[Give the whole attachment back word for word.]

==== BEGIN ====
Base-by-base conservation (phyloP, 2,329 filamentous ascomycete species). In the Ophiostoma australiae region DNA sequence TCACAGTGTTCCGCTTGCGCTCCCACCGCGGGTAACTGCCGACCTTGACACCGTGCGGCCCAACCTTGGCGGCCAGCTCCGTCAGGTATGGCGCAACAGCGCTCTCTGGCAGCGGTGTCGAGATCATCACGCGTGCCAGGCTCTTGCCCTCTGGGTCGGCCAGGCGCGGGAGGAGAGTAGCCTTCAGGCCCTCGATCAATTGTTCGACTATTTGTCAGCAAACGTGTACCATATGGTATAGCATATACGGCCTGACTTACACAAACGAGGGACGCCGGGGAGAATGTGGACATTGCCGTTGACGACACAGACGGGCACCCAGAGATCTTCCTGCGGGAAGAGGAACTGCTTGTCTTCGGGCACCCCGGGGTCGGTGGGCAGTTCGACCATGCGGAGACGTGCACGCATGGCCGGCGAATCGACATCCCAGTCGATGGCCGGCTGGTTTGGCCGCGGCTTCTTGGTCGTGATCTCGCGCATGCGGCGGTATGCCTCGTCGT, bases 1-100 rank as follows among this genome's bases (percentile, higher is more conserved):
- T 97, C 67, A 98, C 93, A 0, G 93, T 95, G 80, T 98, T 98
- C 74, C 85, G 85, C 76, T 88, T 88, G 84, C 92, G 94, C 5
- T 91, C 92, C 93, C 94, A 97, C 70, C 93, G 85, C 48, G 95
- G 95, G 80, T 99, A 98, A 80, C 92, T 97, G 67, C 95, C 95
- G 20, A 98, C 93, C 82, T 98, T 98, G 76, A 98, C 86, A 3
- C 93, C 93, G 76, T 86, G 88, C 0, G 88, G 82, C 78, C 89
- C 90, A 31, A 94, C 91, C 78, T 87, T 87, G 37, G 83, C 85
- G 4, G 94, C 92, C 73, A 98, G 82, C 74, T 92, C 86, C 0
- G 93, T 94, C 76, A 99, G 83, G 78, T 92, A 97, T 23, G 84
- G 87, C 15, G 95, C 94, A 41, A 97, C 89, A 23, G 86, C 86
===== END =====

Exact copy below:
Base-by-base conservation (phyloP, 2,329 filamentous ascomycete species). In the Ophiostoma australiae region DNA sequence TCACAGTGTTCCGCTTGCGCTCCCACCGCGGGTAACTGCCGACCTTGACACCGTGCGGCCCAACCTTGGCGGCCAGCTCCGTCAGGTATGGCGCAACAGCGCTCTCTGGCAGCGGTGTCGAGATCATCACGCGTGCCAGGCTCTTGCCCTCTGGGTCGGCCAGGCGCGGGAGGAGAGTAGCCTTCAGGCCCTCGATCAATTGTTCGACTATTTGTCAGCAAACGTGTACCATATGGTATAGCATATACGGCCTGACTTACACAAACGAGGGACGCCGGGGAGAATGTGGACATTGCCGTTGACGACACAGACGGGCACCCAGAGATCTTCCTGCGGGAAGAGGAACTGCTTGTCTTCGGGCACCCCGGGGTCGGTGGGCAGTTCGACCATGCGGAGACGTGCACGCATGGCCGGCGAATCGACATCCCAGTCGATGGCCGGCTGGTTTGGCCGCGGCTTCTTGGTCGTGATCTCGCGCATGCGGCGGTATGCCTCGTCGT, bases 1-100 rank as follows among this genome's bases (percentile, higher is more conserved):
- T 97, C 67, A 98, C 93, A 0, G 93, T 95, G 80, T 98, T 98
- C 74, C 85, G 85, C 76, T 88, T 88, G 84, C 92, G 94, C 5
- T 91, C 92, C 93, C 94, A 97, C 70, C 93, G 85, C 48, G 95
- G 95, G 80, T 99, A 98, A 80, C 92, T 97, G 67, C 95, C 95
- G 20, A 98, C 93, C 82, T 98, T 98, G 76, A 98, C 86, A 3
- C 93, C 93, G 76, T 86, G 88, C 0, G 88, G 82, C 78, C 89
- C 90, A 31, A 94, C 91, C 78, T 87, T 87, G 37, G 83, C 85
- G 4, G 94, C 92, C 73, A 98, G 82, C 74, T 92, C 86, C 0
- G 93, T 94, C 76, A 99, G 83, G 78, T 92, A 97, T 23, G 84
- G 87, C 15, G 95, C 94, A 41, A 97, C 89, A 23, G 86, C 86